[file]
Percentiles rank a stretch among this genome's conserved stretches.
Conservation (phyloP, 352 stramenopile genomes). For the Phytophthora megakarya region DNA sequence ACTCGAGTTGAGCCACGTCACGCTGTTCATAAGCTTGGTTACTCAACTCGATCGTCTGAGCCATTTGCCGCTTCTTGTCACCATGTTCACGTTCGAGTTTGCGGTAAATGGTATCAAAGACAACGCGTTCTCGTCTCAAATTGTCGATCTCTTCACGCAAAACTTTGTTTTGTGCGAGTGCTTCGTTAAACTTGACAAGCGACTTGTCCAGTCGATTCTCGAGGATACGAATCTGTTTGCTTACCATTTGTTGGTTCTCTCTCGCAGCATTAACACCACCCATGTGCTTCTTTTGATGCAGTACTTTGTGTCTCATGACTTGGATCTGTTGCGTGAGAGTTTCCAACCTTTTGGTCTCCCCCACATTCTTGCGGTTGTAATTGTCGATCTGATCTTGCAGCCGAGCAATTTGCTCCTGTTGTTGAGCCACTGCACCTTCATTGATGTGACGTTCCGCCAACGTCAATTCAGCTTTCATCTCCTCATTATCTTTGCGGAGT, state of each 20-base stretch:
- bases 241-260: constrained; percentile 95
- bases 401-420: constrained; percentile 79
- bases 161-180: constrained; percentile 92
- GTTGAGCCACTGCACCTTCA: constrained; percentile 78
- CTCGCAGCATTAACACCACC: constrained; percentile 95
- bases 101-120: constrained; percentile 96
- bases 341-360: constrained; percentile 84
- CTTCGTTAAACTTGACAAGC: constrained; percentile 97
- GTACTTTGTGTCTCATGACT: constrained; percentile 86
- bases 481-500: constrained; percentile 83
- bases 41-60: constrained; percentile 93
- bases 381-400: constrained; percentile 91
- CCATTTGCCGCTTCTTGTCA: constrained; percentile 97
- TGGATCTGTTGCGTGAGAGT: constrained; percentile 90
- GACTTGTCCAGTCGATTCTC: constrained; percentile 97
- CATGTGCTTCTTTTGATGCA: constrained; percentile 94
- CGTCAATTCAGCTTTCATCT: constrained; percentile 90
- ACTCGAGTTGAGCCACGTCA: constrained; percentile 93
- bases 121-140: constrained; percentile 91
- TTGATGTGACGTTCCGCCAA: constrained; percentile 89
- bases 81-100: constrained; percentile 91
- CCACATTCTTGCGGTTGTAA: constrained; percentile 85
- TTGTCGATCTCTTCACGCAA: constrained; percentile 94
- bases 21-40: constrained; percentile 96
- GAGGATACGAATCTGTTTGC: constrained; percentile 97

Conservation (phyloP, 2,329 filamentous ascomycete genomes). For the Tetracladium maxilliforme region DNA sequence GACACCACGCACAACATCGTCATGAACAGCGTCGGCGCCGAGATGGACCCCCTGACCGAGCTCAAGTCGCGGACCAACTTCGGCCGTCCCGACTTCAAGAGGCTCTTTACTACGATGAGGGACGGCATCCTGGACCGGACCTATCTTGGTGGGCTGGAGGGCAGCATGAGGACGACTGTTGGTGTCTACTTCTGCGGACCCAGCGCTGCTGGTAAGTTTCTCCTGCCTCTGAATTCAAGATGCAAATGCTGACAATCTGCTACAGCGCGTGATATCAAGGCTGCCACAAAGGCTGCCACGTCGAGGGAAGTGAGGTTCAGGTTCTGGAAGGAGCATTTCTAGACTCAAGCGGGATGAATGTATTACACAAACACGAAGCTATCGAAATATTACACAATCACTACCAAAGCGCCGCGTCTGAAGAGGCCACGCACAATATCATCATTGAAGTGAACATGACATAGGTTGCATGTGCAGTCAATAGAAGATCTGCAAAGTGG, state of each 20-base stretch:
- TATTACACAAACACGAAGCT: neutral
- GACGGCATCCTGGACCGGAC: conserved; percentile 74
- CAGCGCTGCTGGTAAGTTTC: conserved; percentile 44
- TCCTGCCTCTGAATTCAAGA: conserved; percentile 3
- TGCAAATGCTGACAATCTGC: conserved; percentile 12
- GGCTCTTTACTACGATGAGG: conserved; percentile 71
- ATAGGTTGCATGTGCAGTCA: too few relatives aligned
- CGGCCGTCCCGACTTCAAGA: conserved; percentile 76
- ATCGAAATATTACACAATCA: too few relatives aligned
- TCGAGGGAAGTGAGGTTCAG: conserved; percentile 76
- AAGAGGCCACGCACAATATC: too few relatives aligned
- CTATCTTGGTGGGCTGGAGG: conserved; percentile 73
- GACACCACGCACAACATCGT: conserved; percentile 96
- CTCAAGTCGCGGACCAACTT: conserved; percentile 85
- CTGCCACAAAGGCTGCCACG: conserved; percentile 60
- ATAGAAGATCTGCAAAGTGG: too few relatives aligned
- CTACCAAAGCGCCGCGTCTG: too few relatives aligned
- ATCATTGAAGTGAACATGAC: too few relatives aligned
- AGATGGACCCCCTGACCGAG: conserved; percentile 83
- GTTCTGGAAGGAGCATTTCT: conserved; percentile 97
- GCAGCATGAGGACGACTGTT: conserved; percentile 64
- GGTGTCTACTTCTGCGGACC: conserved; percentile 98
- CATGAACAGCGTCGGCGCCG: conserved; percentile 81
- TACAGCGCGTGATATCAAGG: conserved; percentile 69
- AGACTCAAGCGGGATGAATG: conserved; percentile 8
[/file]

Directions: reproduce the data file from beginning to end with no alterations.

Percentiles rank a stretch among this genome's conserved stretches.
Conservation (phyloP, 352 stramenopile genomes). For the Phytophthora megakarya region DNA sequence ACTCGAGTTGAGCCACGTCACGCTGTTCATAAGCTTGGTTACTCAACTCGATCGTCTGAGCCATTTGCCGCTTCTTGTCACCATGTTCACGTTCGAGTTTGCGGTAAATGGTATCAAAGACAACGCGTTCTCGTCTCAAATTGTCGATCTCTTCACGCAAAACTTTGTTTTGTGCGAGTGCTTCGTTAAACTTGACAAGCGACTTGTCCAGTCGATTCTCGAGGATACGAATCTGTTTGCTTACCATTTGTTGGTTCTCTCTCGCAGCATTAACACCACCCATGTGCTTCTTTTGATGCAGTACTTTGTGTCTCATGACTTGGATCTGTTGCGTGAGAGTTTCCAACCTTTTGGTCTCCCCCACATTCTTGCGGTTGTAATTGTCGATCTGATCTTGCAGCCGAGCAATTTGCTCCTGTTGTTGAGCCACTGCACCTTCATTGATGTGACGTTCCGCCAACGTCAATTCAGCTTTCATCTCCTCATTATCTTTGCGGAGT, state of each 20-base stretch:
- bases 241-260: constrained; percentile 95
- bases 401-420: constrained; percentile 79
- bases 161-180: constrained; percentile 92
- GTTGAGCCACTGCACCTTCA: constrained; percentile 78
- CTCGCAGCATTAACACCACC: constrained; percentile 95
- bases 101-120: constrained; percentile 96
- bases 341-360: constrained; percentile 84
- CTTCGTTAAACTTGACAAGC: constrained; percentile 97
- GTACTTTGTGTCTCATGACT: constrained; percentile 86
- bases 481-500: constrained; percentile 83
- bases 41-60: constrained; percentile 93
- bases 381-400: constrained; percentile 91
- CCATTTGCCGCTTCTTGTCA: constrained; percentile 97
- TGGATCTGTTGCGTGAGAGT: constrained; percentile 90
- GACTTGTCCAGTCGATTCTC: constrained; percentile 97
- CATGTGCTTCTTTTGATGCA: constrained; percentile 94
- CGTCAATTCAGCTTTCATCT: constrained; percentile 90
- ACTCGAGTTGAGCCACGTCA: constrained; percentile 93
- bases 121-140: constrained; percentile 91
- TTGATGTGACGTTCCGCCAA: constrained; percentile 89
- bases 81-100: constrained; percentile 91
- CCACATTCTTGCGGTTGTAA: constrained; percentile 85
- TTGTCGATCTCTTCACGCAA: constrained; percentile 94
- bases 21-40: constrained; percentile 96
- GAGGATACGAATCTGTTTGC: constrained; percentile 97

Conservation (phyloP, 2,329 filamentous ascomycete genomes). For the Tetracladium maxilliforme region DNA sequence GACACCACGCACAACATCGTCATGAACAGCGTCGGCGCCGAGATGGACCCCCTGACCGAGCTCAAGTCGCGGACCAACTTCGGCCGTCCCGACTTCAAGAGGCTCTTTACTACGATGAGGGACGGCATCCTGGACCGGACCTATCTTGGTGGGCTGGAGGGCAGCATGAGGACGACTGTTGGTGTCTACTTCTGCGGACCCAGCGCTGCTGGTAAGTTTCTCCTGCCTCTGAATTCAAGATGCAAATGCTGACAATCTGCTACAGCGCGTGATATCAAGGCTGCCACAAAGGCTGCCACGTCGAGGGAAGTGAGGTTCAGGTTCTGGAAGGAGCATTTCTAGACTCAAGCGGGATGAATGTATTACACAAACACGAAGCTATCGAAATATTACACAATCACTACCAAAGCGCCGCGTCTGAAGAGGCCACGCACAATATCATCATTGAAGTGAACATGACATAGGTTGCATGTGCAGTCAATAGAAGATCTGCAAAGTGG, state of each 20-base stretch:
- TATTACACAAACACGAAGCT: neutral
- GACGGCATCCTGGACCGGAC: conserved; percentile 74
- CAGCGCTGCTGGTAAGTTTC: conserved; percentile 44
- TCCTGCCTCTGAATTCAAGA: conserved; percentile 3
- TGCAAATGCTGACAATCTGC: conserved; percentile 12
- GGCTCTTTACTACGATGAGG: conserved; percentile 71
- ATAGGTTGCATGTGCAGTCA: too few relatives aligned
- CGGCCGTCCCGACTTCAAGA: conserved; percentile 76
- ATCGAAATATTACACAATCA: too few relatives aligned
- TCGAGGGAAGTGAGGTTCAG: conserved; percentile 76
- AAGAGGCCACGCACAATATC: too few relatives aligned
- CTATCTTGGTGGGCTGGAGG: conserved; percentile 73
- GACACCACGCACAACATCGT: conserved; percentile 96
- CTCAAGTCGCGGACCAACTT: conserved; percentile 85
- CTGCCACAAAGGCTGCCACG: conserved; percentile 60
- ATAGAAGATCTGCAAAGTGG: too few relatives aligned
- CTACCAAAGCGCCGCGTCTG: too few relatives aligned
- ATCATTGAAGTGAACATGAC: too few relatives aligned
- AGATGGACCCCCTGACCGAG: conserved; percentile 83
- GTTCTGGAAGGAGCATTTCT: conserved; percentile 97
- GCAGCATGAGGACGACTGTT: conserved; percentile 64
- GGTGTCTACTTCTGCGGACC: conserved; percentile 98
- CATGAACAGCGTCGGCGCCG: conserved; percentile 81
- TACAGCGCGTGATATCAAGG: conserved; percentile 69
- AGACTCAAGCGGGATGAATG: conserved; percentile 8